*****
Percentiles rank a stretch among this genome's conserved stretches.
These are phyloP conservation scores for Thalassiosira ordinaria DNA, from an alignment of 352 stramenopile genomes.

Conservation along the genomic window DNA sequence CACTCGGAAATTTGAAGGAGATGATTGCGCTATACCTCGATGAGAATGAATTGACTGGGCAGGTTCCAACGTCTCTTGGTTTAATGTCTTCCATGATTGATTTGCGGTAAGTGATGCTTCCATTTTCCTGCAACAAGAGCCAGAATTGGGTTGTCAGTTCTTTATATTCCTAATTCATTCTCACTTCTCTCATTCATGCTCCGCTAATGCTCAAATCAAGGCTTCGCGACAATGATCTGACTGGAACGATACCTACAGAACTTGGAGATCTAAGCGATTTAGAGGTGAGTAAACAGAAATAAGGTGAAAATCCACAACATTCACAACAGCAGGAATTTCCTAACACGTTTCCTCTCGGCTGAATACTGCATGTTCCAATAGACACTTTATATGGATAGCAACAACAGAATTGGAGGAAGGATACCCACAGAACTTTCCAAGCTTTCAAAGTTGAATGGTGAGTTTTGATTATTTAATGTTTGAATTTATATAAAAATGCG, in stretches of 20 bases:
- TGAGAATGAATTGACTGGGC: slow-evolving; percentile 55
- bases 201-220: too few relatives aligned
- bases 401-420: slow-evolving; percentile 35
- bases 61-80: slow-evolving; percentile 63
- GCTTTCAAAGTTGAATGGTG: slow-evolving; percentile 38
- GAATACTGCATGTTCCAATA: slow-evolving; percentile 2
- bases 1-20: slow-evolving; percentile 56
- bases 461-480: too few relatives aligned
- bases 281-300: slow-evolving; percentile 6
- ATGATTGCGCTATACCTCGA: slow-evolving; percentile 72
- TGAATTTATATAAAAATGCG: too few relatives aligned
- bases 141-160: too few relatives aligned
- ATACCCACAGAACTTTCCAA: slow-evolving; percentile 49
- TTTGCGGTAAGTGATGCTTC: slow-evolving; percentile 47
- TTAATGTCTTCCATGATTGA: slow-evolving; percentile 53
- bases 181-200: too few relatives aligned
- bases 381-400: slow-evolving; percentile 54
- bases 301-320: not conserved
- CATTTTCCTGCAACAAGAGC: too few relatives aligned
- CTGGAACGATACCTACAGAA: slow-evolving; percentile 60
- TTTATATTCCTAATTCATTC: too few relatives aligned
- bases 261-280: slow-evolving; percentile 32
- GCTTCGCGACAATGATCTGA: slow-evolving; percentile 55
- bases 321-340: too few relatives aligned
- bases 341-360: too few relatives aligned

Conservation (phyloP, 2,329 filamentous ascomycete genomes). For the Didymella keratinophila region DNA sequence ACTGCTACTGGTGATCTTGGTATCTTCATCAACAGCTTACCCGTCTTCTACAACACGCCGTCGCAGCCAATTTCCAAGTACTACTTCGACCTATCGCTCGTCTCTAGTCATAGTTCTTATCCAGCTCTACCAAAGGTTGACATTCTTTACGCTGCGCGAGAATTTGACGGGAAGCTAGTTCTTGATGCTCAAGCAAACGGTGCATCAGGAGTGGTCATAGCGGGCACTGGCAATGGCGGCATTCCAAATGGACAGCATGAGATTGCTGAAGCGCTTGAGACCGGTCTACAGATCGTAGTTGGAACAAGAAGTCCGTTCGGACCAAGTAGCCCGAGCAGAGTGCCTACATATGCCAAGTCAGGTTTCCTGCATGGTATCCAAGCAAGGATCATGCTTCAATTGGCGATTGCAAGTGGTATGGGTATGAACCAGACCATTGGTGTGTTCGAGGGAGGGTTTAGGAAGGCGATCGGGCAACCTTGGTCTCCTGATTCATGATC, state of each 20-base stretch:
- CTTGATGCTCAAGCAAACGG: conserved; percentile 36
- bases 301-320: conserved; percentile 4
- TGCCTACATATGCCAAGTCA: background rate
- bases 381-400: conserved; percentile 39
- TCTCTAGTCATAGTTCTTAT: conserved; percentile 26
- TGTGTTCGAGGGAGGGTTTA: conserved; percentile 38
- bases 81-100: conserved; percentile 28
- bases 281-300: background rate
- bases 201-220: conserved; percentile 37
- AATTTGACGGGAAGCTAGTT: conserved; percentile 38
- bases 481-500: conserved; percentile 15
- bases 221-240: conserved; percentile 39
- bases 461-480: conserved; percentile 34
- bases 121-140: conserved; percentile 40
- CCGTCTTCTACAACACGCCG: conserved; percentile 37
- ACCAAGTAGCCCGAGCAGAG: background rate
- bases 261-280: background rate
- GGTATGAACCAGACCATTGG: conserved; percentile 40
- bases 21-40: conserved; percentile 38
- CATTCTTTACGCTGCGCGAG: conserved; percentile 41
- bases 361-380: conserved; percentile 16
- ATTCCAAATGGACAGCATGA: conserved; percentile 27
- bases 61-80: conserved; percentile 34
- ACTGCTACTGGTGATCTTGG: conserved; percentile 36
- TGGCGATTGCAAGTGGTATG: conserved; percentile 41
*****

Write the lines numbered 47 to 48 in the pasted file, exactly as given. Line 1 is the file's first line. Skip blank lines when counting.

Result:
- GGTATGAACCAGACCATTGG: conserved; percentile 40
- bases 21-40: conserved; percentile 38